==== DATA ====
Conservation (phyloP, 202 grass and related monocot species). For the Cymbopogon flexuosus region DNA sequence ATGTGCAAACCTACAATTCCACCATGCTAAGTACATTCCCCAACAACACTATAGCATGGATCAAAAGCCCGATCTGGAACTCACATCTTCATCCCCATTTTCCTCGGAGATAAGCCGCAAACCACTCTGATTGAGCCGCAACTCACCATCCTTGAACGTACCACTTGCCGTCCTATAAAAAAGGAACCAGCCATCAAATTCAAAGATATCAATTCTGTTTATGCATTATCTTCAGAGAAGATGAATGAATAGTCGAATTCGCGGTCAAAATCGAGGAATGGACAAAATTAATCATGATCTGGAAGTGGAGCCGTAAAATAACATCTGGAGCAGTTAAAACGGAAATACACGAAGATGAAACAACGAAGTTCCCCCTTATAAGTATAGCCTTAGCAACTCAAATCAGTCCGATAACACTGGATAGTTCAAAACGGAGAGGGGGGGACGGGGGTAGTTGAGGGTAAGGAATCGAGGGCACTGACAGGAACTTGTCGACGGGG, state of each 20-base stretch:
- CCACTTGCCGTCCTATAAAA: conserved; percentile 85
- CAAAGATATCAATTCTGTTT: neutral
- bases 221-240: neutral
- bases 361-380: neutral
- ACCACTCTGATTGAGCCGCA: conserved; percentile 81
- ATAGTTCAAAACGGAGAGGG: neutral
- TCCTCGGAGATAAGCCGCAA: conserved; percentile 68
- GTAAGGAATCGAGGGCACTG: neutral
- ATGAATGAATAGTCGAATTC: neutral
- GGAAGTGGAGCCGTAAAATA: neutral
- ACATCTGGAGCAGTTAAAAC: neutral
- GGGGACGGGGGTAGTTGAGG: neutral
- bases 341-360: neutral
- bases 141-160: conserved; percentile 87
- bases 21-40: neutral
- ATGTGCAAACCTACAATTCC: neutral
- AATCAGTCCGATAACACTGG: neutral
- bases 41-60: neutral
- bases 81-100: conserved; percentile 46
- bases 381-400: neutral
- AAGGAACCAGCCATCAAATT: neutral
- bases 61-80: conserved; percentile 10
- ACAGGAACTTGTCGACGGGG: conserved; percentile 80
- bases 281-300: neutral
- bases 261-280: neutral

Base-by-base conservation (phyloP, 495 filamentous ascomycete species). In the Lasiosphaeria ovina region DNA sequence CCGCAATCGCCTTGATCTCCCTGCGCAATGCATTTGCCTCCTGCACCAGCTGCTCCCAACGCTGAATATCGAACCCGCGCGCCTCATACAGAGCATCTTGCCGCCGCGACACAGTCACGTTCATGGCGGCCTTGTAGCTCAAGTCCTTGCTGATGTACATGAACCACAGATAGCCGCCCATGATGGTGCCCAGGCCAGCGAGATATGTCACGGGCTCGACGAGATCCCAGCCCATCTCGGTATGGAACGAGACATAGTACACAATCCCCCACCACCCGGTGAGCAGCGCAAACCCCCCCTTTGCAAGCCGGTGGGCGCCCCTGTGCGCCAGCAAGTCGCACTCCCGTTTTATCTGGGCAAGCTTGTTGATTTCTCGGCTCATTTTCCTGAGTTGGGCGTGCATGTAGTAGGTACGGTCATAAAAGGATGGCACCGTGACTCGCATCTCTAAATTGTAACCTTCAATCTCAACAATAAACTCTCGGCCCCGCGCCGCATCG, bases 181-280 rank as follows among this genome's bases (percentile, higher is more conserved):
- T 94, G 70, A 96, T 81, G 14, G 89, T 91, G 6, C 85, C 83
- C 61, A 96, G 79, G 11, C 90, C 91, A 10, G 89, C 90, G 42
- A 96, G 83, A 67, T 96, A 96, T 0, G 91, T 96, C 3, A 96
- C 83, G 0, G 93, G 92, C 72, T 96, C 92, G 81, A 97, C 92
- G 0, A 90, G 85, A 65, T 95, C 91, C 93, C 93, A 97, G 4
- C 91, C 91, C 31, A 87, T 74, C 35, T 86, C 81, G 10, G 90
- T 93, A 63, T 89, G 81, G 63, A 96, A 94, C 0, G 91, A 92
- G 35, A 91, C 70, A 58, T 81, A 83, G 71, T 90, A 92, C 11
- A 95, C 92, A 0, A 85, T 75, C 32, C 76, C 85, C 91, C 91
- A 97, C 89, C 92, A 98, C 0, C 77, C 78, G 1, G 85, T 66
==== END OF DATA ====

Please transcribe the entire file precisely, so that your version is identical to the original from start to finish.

Conservation (phyloP, 202 grass and related monocot species). For the Cymbopogon flexuosus region DNA sequence ATGTGCAAACCTACAATTCCACCATGCTAAGTACATTCCCCAACAACACTATAGCATGGATCAAAAGCCCGATCTGGAACTCACATCTTCATCCCCATTTTCCTCGGAGATAAGCCGCAAACCACTCTGATTGAGCCGCAACTCACCATCCTTGAACGTACCACTTGCCGTCCTATAAAAAAGGAACCAGCCATCAAATTCAAAGATATCAATTCTGTTTATGCATTATCTTCAGAGAAGATGAATGAATAGTCGAATTCGCGGTCAAAATCGAGGAATGGACAAAATTAATCATGATCTGGAAGTGGAGCCGTAAAATAACATCTGGAGCAGTTAAAACGGAAATACACGAAGATGAAACAACGAAGTTCCCCCTTATAAGTATAGCCTTAGCAACTCAAATCAGTCCGATAACACTGGATAGTTCAAAACGGAGAGGGGGGGACGGGGGTAGTTGAGGGTAAGGAATCGAGGGCACTGACAGGAACTTGTCGACGGGG, state of each 20-base stretch:
- CCACTTGCCGTCCTATAAAA: conserved; percentile 85
- CAAAGATATCAATTCTGTTT: neutral
- bases 221-240: neutral
- bases 361-380: neutral
- ACCACTCTGATTGAGCCGCA: conserved; percentile 81
- ATAGTTCAAAACGGAGAGGG: neutral
- TCCTCGGAGATAAGCCGCAA: conserved; percentile 68
- GTAAGGAATCGAGGGCACTG: neutral
- ATGAATGAATAGTCGAATTC: neutral
- GGAAGTGGAGCCGTAAAATA: neutral
- ACATCTGGAGCAGTTAAAAC: neutral
- GGGGACGGGGGTAGTTGAGG: neutral
- bases 341-360: neutral
- bases 141-160: conserved; percentile 87
- bases 21-40: neutral
- ATGTGCAAACCTACAATTCC: neutral
- AATCAGTCCGATAACACTGG: neutral
- bases 41-60: neutral
- bases 81-100: conserved; percentile 46
- bases 381-400: neutral
- AAGGAACCAGCCATCAAATT: neutral
- bases 61-80: conserved; percentile 10
- ACAGGAACTTGTCGACGGGG: conserved; percentile 80
- bases 281-300: neutral
- bases 261-280: neutral

Base-by-base conservation (phyloP, 495 filamentous ascomycete species). In the Lasiosphaeria ovina region DNA sequence CCGCAATCGCCTTGATCTCCCTGCGCAATGCATTTGCCTCCTGCACCAGCTGCTCCCAACGCTGAATATCGAACCCGCGCGCCTCATACAGAGCATCTTGCCGCCGCGACACAGTCACGTTCATGGCGGCCTTGTAGCTCAAGTCCTTGCTGATGTACATGAACCACAGATAGCCGCCCATGATGGTGCCCAGGCCAGCGAGATATGTCACGGGCTCGACGAGATCCCAGCCCATCTCGGTATGGAACGAGACATAGTACACAATCCCCCACCACCCGGTGAGCAGCGCAAACCCCCCCTTTGCAAGCCGGTGGGCGCCCCTGTGCGCCAGCAAGTCGCACTCCCGTTTTATCTGGGCAAGCTTGTTGATTTCTCGGCTCATTTTCCTGAGTTGGGCGTGCATGTAGTAGGTACGGTCATAAAAGGATGGCACCGTGACTCGCATCTCTAAATTGTAACCTTCAATCTCAACAATAAACTCTCGGCCCCGCGCCGCATCG, bases 181-280 rank as follows among this genome's bases (percentile, higher is more conserved):
- T 94, G 70, A 96, T 81, G 14, G 89, T 91, G 6, C 85, C 83
- C 61, A 96, G 79, G 11, C 90, C 91, A 10, G 89, C 90, G 42
- A 96, G 83, A 67, T 96, A 96, T 0, G 91, T 96, C 3, A 96
- C 83, G 0, G 93, G 92, C 72, T 96, C 92, G 81, A 97, C 92
- G 0, A 90, G 85, A 65, T 95, C 91, C 93, C 93, A 97, G 4
- C 91, C 91, C 31, A 87, T 74, C 35, T 86, C 81, G 10, G 90
- T 93, A 63, T 89, G 81, G 63, A 96, A 94, C 0, G 91, A 92
- G 35, A 91, C 70, A 58, T 81, A 83, G 71, T 90, A 92, C 11
- A 95, C 92, A 0, A 85, T 75, C 32, C 76, C 85, C 91, C 91
- A 97, C 89, C 92, A 98, C 0, C 77, C 78, G 1, G 85, T 66